I am thinking how to reduce the EMI noise of the large LED indicators driven by tlc5947. This chip has digital outputs that limit/regulate current through light emitting diodes by switching on and off. The internal oscillator runs at about 4 MHZ and it looks like quite a powerful circuitry, 12 V, 600 mA for all assembly.
One of the ideas coming to mind is to use ferrite beads sequentially with LED diodes in the output. The concerns against are that be these inductors, they may generate the voltage spikes when current is turned off. From the other side, some sources say that ferrites do no accumulate as much energy as a coil of relay that would absolutely require a diode.
There are 24 channels per chip, and there are multiple chips, so this means lots of ferrite beads. But they are quite small and rather cheap so probably can be mounted if the bead is enough. With such amount of components, adding extra capacitors, resistors per every channel looks like no fun.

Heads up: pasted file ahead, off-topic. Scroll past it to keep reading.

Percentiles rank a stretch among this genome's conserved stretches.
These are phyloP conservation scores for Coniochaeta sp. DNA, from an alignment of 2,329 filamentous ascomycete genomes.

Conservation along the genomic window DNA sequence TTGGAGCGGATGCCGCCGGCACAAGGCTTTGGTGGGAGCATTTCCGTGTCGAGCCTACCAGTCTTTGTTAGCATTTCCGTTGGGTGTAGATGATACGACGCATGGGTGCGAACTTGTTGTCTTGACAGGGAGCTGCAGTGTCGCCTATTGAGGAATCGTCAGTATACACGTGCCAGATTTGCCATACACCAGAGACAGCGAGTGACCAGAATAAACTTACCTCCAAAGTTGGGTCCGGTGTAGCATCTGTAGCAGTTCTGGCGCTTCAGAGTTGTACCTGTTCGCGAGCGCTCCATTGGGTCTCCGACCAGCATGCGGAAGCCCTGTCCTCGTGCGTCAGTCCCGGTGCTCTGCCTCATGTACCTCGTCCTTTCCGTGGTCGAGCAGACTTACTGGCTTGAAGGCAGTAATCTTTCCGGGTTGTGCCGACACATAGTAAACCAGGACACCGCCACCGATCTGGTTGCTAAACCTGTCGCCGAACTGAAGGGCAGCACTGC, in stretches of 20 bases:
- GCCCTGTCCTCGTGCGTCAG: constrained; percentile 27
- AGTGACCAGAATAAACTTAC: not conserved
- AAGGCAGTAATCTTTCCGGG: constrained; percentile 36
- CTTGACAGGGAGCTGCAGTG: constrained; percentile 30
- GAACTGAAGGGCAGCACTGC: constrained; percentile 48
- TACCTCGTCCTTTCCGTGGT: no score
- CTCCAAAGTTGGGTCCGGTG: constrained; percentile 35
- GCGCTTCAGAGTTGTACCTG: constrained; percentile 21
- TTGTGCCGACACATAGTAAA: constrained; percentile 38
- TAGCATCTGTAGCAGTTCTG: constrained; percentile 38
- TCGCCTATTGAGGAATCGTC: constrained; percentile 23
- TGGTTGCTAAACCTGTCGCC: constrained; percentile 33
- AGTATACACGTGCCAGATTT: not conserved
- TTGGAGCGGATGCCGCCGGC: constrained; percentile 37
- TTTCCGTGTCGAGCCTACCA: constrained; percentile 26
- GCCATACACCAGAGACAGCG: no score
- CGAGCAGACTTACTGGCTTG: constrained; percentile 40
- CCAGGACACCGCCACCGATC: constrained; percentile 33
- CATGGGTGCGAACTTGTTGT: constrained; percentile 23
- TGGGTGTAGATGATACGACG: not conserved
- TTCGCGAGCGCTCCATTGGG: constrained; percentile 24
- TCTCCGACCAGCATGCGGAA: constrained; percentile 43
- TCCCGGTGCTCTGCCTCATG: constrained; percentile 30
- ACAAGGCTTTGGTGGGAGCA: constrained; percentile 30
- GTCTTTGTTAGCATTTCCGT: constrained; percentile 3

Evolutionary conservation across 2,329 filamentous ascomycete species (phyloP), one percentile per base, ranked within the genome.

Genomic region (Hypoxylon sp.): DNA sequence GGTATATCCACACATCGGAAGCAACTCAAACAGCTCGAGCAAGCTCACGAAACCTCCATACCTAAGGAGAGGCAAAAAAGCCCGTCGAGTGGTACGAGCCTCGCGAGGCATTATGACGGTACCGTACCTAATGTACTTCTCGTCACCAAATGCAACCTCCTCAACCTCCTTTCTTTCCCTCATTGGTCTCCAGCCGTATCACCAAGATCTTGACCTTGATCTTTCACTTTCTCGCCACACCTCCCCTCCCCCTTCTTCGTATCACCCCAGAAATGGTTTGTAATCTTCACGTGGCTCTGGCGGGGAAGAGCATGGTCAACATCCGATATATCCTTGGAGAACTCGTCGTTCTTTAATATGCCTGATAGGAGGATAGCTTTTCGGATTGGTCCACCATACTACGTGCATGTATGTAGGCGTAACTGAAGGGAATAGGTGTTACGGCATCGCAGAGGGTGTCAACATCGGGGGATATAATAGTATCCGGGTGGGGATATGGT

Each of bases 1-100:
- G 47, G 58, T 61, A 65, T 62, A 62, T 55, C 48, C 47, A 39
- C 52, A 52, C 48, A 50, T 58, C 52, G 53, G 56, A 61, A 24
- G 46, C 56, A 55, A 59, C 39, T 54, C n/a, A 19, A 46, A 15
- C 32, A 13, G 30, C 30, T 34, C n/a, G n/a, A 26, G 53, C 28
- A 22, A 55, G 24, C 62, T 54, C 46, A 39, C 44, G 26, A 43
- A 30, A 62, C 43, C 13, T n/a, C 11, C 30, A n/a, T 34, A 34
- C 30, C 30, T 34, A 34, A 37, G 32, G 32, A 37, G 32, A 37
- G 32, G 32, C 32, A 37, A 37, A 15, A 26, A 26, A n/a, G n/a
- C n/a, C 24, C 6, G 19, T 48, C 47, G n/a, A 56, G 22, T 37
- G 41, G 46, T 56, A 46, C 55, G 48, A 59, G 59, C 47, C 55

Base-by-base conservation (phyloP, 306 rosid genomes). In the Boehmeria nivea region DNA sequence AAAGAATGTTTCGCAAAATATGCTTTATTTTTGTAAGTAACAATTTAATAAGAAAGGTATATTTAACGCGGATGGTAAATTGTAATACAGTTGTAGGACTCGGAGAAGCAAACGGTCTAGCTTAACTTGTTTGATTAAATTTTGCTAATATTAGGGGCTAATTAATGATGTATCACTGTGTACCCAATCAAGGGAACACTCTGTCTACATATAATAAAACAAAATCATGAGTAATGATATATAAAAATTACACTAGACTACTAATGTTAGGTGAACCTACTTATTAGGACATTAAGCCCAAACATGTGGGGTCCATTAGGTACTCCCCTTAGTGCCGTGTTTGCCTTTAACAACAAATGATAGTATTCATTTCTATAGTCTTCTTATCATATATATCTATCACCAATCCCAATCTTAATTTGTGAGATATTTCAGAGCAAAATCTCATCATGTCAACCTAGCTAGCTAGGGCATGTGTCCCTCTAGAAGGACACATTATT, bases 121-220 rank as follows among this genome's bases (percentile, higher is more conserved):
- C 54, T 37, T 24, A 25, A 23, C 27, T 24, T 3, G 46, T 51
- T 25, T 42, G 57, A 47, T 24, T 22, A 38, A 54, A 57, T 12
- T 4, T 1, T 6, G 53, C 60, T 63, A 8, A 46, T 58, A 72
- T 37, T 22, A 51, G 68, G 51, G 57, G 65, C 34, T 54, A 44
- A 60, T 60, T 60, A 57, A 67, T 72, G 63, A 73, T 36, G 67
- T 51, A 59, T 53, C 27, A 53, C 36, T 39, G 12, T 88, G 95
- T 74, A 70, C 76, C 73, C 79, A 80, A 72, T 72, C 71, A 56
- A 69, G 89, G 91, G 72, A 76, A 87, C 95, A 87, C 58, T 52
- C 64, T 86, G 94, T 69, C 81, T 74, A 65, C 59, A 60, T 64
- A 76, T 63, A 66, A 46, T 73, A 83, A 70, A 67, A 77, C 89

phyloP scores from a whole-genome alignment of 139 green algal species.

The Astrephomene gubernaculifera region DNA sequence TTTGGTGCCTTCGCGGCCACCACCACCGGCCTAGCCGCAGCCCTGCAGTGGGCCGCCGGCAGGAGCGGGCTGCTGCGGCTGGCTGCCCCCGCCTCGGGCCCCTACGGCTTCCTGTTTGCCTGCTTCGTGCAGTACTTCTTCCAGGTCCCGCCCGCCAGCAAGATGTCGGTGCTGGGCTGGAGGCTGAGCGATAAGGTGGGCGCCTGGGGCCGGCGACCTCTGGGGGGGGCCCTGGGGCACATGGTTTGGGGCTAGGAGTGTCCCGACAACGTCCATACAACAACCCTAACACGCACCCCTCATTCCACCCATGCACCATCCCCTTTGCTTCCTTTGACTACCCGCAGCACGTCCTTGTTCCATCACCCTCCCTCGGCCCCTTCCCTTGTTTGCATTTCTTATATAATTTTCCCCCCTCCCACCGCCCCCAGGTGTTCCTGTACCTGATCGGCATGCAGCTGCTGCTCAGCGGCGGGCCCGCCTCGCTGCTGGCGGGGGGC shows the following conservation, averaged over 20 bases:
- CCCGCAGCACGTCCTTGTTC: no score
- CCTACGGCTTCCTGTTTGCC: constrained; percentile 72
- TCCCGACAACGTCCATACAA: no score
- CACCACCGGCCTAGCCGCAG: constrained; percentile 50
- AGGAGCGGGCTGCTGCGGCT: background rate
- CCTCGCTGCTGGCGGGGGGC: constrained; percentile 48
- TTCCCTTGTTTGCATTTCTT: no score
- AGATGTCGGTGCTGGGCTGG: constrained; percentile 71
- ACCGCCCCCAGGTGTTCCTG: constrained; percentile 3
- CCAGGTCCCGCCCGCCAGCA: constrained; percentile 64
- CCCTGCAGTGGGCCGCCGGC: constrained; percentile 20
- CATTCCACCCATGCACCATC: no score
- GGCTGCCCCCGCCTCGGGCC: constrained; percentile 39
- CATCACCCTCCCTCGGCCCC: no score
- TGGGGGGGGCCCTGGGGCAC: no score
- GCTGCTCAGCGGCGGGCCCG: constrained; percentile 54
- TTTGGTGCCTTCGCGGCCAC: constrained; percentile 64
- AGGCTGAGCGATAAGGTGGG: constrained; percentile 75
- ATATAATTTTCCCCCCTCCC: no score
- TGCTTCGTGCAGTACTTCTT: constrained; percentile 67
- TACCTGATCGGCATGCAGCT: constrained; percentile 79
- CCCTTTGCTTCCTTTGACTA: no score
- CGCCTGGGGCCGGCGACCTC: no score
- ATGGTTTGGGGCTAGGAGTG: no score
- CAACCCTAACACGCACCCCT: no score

Could anybody with the knowledge say how good is the idea to put ferrite beads on the digital PWM output of the LED control chip running at 4 MHZ? I understand that the best would be to build the two prototypes and measure with near field probe (that would show the difference between the versions but not 'good enough' - 'not good enough') or at least just directly the waveform. There is a job and cost to build however. Maybe there is some generic knowledge on how good the idea is.
The goal is just to reduce the possible EMI noise. The indicators work very well, they do not even thing to flicker or the like.
P.S. Answers of the kind I should not be designing the circuit just because I am asking this question are out of scope.